Learning to live ought to mean learning to die - to acknowledge, to accept, an absolute mortality - without positive outcome,or resurrection, or redemption, for oneself or for anyone else. That has been the old philosophical injunction since Plato: to be a philosopher is to learn how to die.— Jacques Derrida
The most unforgettable Jacques Derrida quotes that are simple and will have a huge impact on you
The blindness that opens the eye is not the one that darkens vision.
Tears and not sight are the essence of the eye.
Psychoanalysis has taught that the dead – a dead parent, for example – can be more alive for us, more powerful, more scary, than the living. It is the question of ghosts.
If things were simple, word would have gotten around.
I always dream of a pen that would be a syringe.
That is what deconstruction is made of: not the mixture but the tension between memory, fidelity, the preservation of something that has been given to us, and, at the same time, heterogeneity, something absolutely new, and a break.
The only attitude (the only politics--judicial, medical, pedagogical and so forth) I would absolutely condemn is one which, directly or indirectly, cuts off the possibility of an essentially interminable questioning, that is, an effective and thus transforming questioning.
There is nothing outside the text
Surviving - that is the other name of a mourning whose possibility is never to be awaited.
I’m no good for anything except taking the world apart and putting it together again (and I manage the latter less and less frequently).
What is called "objectivity," scientific for instance (in which I firmly believe, in a given situation) imposes itself only within a context which is extremely vast, old, firmly established, or rooted in a network of conventions ... and yet which still remains a context.
The end approaches, but the apocalypse is long lived.
Contrary to what phenomenology- which is always phenomenology of perception- has tried to make us believe, contrary to what our desire cannot fail to be tempted into believing, the thing itself always escapes.
Who ever said that one was born just once?
It is to have a compulsive, repetitive, and nostalgic desire for the archive, an irrepressible desire to return to the origin, a homesickness, a nostalgia for the return to the most archaic place of absolute commencement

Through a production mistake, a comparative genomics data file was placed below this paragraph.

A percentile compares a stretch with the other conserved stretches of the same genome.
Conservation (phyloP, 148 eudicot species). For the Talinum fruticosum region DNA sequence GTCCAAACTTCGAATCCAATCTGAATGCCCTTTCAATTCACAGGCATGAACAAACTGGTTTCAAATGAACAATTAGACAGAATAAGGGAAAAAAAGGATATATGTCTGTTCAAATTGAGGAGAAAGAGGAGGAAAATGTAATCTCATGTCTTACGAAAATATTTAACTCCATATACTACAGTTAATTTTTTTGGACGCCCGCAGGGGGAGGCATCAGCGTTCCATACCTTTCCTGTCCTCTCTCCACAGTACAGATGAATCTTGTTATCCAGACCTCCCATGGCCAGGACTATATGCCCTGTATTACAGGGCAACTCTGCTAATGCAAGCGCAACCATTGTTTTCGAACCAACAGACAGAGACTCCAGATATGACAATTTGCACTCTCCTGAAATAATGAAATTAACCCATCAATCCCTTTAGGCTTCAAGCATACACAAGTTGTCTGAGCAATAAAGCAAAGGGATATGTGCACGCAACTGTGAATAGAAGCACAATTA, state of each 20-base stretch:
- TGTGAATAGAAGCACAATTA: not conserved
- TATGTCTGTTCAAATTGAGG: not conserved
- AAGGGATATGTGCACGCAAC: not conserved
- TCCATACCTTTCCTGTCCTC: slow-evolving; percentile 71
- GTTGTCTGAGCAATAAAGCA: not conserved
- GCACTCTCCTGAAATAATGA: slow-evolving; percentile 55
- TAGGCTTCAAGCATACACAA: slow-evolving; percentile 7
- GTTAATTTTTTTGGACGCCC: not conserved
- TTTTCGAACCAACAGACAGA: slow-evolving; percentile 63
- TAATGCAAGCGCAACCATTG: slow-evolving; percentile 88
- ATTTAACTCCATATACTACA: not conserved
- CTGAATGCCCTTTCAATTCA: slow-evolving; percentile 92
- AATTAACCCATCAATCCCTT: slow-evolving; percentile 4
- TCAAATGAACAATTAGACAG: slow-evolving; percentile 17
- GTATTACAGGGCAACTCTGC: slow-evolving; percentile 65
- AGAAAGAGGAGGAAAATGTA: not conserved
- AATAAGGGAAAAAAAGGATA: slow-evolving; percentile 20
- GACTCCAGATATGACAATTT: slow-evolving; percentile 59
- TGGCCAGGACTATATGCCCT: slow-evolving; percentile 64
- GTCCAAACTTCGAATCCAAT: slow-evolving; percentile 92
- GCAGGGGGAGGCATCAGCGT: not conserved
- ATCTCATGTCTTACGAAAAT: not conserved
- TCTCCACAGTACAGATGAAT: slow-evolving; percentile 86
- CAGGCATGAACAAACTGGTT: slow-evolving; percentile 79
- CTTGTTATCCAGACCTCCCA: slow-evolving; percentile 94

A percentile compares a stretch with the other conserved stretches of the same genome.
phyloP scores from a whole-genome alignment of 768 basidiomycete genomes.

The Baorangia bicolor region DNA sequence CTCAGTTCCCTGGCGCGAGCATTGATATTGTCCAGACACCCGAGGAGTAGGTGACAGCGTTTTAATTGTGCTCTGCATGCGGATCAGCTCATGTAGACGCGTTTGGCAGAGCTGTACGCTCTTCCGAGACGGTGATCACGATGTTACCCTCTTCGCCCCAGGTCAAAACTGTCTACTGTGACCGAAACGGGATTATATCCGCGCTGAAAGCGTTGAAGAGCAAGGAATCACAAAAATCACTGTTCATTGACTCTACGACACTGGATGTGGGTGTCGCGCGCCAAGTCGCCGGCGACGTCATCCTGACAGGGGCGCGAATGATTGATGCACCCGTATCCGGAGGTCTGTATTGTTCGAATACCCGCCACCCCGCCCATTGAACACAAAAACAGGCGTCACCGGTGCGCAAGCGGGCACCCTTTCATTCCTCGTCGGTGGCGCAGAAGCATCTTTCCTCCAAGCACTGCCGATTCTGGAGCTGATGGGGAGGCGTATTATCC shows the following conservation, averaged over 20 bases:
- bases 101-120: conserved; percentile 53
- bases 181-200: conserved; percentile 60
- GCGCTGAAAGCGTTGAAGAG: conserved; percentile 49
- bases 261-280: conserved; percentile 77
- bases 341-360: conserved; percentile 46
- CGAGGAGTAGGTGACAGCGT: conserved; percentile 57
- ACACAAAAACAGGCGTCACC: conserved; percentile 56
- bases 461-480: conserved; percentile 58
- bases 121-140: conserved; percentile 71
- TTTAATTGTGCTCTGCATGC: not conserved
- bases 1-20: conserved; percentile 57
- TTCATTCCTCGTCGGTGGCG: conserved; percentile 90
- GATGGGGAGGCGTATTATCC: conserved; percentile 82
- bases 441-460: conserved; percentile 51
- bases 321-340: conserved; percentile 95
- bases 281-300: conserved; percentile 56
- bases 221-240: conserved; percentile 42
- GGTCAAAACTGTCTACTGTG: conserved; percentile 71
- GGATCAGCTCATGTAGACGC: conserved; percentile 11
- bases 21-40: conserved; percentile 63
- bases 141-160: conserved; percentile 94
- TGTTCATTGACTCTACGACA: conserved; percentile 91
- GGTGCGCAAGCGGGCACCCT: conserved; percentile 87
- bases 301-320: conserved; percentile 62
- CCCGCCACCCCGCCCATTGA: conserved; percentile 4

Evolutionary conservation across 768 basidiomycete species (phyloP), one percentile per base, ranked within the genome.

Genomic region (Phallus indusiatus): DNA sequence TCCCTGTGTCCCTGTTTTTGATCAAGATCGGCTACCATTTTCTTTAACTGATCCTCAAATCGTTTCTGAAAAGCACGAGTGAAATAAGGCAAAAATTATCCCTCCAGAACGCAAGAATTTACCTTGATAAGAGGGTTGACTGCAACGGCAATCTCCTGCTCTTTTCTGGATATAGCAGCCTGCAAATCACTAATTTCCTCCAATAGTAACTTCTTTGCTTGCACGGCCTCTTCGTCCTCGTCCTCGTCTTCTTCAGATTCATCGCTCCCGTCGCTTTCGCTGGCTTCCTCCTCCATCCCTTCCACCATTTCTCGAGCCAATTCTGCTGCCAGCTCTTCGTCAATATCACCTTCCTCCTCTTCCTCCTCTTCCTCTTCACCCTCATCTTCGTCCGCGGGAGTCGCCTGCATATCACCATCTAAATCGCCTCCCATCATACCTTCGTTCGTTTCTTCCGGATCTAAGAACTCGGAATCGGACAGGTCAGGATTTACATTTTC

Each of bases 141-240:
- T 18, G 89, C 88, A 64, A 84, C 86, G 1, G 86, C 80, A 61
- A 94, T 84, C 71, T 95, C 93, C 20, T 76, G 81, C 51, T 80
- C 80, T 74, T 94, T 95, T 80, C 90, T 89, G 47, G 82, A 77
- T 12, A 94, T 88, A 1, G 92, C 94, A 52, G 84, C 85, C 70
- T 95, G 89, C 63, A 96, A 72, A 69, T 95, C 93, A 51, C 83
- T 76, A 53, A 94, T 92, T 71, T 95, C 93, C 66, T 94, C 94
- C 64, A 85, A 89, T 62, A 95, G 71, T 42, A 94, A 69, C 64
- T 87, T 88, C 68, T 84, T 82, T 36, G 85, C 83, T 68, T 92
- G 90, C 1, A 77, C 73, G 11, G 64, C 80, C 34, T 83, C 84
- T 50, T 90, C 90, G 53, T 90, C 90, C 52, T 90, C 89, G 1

Deconstruction never had meaning or interest, at least in my eyes, than as a radicalization, that is to say, also within the tradition of a certain Marxism, in a certain spirit of Marxism.
What cannot be said above all must not be silenced but written.
All sentences of the type 'deconstruction is X' or 'deconstruction is not X', a priori miss the point, which is to say that they are at least false. As you know, one of the principal things at stake in what is called in my texts 'deconstruction', is precisely the delimiting of ontology and above all of the third-person present indicative: S is P.
Whatever precautions you take so the photograph will look like this or that, there comes a moment when the photograph surprises you. It is the other's gaze that wins out and decides.
Every discourse, even a poetic or oracular sentence, carries with it a system of rules for producing analogous things and thus an outline of methodology.
The circle of the return to birth can only remain open, but this is a chance, a sign of life, and a wound.
In a language, in the system of language, there are only differences.
Therefore, a taxonomical operation an undertake the systematic, statistical, and classificatory inventory of a language.
The first problem of the media is posed by what does not get translated, or even published in the dominant political languages.
But can one not conceive of a presence, and of a presence to itself of the subject before speech or signs, a presence to itself of the subject in a silent and intuitive consciousness? Such a question therefore presupposes that, prior to the sign, and outside it, excluding any trace and any différance, something like consciousness is possible.